Australian Government Incentives
The Australian government offers a wide range of incentives to both employers and potential employees to encourage training programmes. Understanding the various federal and state regulations improves the chances of success for those seeking to take part in further training. This quick guide will help you work out how to get the most out of the government incentives available to apprentices and trainees.
Standard, Additional and Special incentives
Australian government support can be grouped into three categories – standard, additional and special incentives. Employers of apprentices can claim cash rewards at the beginning and end of internships. These largely depend on the type of apprenticeship undertaken and the conditions in local territory or state. Extra incentives exist for those who take on apprentices in areas defined as having a shortage of skilled workers as listed on the National Skills Needs List
Support for Adult Australian Apprentices
For those aged 25 and over who commenced their internship on or after the 1st January 2010, the Australian government provides extra support with the aim of ‘up-skilling’ adult workers. This can be paid directly to the apprentice and, although the amount depends on the wage earned by the apprentice, can be as high as $150 per week in the first year and $100 per week in the second year.
Assistance for Australian Apprentices with Disability
There are also extra incentives available to those with disabilities. This includes ‘off the job’ training grants to provide support to those who have difficulty completing classroom-based component of apprenticeships. This is paid directly to the training organisation responsible for the apprentice, and can be as high as $5300 depending on need. Financial assistance is also available to employers who take on disabled apprentices via the Disabled Australian Apprentice Wage Support payment system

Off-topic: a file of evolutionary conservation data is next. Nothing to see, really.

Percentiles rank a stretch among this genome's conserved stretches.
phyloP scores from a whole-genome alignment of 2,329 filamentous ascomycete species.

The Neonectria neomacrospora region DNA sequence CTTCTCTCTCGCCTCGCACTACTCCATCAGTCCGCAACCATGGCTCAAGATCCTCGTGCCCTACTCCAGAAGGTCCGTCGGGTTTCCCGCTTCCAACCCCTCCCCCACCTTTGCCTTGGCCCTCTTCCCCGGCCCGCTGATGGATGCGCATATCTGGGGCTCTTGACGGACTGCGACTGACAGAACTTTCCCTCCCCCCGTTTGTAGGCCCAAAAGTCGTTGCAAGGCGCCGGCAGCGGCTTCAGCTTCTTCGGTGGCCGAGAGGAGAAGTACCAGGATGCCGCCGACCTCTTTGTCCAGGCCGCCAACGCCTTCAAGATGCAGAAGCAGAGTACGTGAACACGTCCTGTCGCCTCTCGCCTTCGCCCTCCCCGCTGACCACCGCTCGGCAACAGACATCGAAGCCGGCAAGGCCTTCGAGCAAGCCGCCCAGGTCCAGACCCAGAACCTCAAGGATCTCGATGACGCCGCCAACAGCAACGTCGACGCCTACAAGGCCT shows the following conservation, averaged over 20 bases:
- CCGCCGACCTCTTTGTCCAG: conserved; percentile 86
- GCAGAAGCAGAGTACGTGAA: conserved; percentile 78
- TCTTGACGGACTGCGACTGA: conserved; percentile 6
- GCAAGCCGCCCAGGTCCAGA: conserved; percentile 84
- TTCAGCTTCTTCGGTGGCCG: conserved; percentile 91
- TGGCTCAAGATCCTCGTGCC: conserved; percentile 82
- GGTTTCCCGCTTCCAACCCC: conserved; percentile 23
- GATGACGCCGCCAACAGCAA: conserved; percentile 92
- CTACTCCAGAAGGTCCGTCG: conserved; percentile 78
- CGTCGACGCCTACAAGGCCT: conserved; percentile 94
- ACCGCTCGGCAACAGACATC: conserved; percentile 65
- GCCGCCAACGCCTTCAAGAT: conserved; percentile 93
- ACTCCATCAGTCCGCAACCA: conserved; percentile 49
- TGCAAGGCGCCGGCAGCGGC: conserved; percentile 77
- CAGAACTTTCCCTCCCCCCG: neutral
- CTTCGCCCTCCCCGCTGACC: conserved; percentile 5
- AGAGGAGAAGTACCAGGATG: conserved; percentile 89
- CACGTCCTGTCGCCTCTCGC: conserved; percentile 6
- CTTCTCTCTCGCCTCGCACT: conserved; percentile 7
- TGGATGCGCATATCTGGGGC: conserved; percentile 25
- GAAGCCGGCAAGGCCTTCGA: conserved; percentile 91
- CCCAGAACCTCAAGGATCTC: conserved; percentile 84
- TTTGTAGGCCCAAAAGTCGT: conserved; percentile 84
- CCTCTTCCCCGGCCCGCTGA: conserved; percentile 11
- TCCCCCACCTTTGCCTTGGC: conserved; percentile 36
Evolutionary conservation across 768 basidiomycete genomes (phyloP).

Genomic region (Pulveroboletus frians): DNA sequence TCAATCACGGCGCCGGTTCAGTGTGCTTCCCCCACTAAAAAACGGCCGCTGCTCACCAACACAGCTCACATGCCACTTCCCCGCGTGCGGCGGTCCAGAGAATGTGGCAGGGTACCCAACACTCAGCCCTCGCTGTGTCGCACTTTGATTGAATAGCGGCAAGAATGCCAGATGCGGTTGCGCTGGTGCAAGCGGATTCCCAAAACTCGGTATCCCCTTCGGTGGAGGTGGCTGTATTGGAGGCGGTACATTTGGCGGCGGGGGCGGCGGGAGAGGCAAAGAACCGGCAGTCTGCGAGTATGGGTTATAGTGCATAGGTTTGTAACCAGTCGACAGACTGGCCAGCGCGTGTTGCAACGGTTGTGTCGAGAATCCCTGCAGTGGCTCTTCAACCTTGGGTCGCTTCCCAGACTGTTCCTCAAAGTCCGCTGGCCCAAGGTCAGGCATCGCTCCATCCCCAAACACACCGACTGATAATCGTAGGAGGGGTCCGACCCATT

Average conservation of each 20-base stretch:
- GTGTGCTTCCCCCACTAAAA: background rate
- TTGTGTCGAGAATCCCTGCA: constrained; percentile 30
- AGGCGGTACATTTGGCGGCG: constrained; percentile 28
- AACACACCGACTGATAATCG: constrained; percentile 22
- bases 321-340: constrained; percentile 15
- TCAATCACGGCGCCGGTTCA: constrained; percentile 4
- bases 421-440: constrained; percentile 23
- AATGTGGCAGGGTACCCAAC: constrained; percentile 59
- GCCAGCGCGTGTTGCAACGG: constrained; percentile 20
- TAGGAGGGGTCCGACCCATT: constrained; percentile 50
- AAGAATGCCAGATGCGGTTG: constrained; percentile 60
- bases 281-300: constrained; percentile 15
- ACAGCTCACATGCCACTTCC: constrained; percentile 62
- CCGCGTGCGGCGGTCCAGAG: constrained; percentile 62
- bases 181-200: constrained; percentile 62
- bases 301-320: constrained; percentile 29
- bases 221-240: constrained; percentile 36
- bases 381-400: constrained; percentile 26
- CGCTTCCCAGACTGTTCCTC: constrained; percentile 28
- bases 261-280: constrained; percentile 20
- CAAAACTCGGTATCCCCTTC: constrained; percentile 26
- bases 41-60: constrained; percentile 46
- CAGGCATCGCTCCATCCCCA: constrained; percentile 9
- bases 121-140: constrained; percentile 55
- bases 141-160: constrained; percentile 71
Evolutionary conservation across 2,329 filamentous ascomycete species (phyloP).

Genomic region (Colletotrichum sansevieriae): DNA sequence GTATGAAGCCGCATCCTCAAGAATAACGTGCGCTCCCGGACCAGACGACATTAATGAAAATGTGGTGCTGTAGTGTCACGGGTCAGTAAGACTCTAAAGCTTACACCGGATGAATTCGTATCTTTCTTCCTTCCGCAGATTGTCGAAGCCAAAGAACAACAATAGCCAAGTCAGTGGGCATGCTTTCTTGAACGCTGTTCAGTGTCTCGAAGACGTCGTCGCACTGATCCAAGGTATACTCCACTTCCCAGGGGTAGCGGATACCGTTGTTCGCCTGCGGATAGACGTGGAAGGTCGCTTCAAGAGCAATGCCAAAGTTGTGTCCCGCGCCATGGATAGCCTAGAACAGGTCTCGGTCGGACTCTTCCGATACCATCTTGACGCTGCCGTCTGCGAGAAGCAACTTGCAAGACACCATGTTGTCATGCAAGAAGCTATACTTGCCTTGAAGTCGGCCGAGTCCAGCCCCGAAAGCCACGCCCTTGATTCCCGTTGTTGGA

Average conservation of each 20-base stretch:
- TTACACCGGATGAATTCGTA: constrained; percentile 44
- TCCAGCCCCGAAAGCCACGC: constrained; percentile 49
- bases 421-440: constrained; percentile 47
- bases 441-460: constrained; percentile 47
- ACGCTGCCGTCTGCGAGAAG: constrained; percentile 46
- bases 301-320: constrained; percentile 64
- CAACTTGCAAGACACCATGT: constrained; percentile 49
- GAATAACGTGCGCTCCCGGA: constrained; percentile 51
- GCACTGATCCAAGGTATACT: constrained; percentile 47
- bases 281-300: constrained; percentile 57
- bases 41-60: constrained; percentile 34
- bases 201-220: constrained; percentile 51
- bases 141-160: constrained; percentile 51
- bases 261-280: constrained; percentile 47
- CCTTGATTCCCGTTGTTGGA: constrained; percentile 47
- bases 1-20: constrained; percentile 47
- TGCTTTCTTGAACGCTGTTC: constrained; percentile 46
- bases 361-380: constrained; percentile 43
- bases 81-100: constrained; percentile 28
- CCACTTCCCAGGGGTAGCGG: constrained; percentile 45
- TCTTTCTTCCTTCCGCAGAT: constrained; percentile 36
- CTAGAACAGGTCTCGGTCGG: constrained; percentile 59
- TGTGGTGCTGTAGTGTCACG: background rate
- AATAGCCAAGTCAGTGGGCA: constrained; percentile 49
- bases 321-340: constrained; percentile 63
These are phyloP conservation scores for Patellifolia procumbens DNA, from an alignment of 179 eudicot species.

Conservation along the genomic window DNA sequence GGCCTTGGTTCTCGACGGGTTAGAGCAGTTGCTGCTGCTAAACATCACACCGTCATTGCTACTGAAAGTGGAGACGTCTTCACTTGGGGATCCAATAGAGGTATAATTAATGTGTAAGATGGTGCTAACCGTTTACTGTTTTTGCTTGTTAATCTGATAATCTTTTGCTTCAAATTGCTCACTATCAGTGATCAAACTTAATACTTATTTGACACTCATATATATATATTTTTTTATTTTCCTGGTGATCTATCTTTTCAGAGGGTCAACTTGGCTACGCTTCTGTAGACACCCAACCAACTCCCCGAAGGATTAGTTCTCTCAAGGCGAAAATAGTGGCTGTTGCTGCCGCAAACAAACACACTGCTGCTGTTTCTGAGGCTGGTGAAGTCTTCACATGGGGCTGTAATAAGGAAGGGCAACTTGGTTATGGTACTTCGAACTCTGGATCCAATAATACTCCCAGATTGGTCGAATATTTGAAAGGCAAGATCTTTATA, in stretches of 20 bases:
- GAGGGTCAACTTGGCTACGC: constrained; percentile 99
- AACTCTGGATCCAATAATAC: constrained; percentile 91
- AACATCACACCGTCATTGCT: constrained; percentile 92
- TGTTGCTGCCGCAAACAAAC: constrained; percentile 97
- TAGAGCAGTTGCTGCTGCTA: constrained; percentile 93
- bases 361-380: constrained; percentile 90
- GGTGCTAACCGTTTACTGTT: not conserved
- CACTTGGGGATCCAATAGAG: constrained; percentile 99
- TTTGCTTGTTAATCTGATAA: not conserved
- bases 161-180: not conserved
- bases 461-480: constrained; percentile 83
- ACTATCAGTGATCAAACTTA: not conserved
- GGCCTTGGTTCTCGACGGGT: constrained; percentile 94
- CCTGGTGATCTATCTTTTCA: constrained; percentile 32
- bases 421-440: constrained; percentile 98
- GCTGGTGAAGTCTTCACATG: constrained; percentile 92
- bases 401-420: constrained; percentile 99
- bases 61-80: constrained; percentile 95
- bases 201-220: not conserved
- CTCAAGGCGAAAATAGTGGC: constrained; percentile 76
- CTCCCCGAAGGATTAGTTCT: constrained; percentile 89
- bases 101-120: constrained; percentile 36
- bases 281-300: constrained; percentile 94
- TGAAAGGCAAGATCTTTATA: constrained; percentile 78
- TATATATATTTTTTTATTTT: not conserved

. Australian apprentices with a disability are required to undergo an occupational assessment by either medical practitioner or registered psychologist before they are eligible for any of the extra financial support available.
Incentives for disadvantaged apprentices and trainees
The Australian federal government provides extra funding to encourage employers to consider taking on trainees from disadvantaged backgrounds. These include those from indigenous populations, women entering into ‘non-traditional occupations,’ ‘mature’ apprentices and trainees – defined by the Australian government as those aged 45 and over – and trainees living in areas suffering from high unemployment. These vary depending on state and territory, so it is important to contact your local Australian Apprenticeship Centre
to find out more.
Support for employing an Australian School-based Apprentice
Employers who pay ‘school-based apprentices’ – those who continue their formal education (years 10, 11 and 12) while they are working are also eligible for extra incentives. Usually, this means a commencement incentive of $750 and a further $750 for continuing to employ the young person after the student has completed Year 12.
Cost of training
The Australian government undertakes all formal training costs for apprentices and trainees by providing funds to registered training organisations (RTOs)
. This is because all apprenticeships and traineeships in Australia currently come under the ‘VET for work system
’ – a programme designed to educate and train people specifically for the world of work.
This cost is relatively high; in 2009, it is estimated the federal government spent $1.36 billion on apprentices and trainees.
The array of incentives offered by the Australian government is enormous – whatever your career choice. Contact your local Australian Apprenticeships centre for more information.
Don’t forget to visit our Training and Development
page for more information about securing employment in the Resource industry.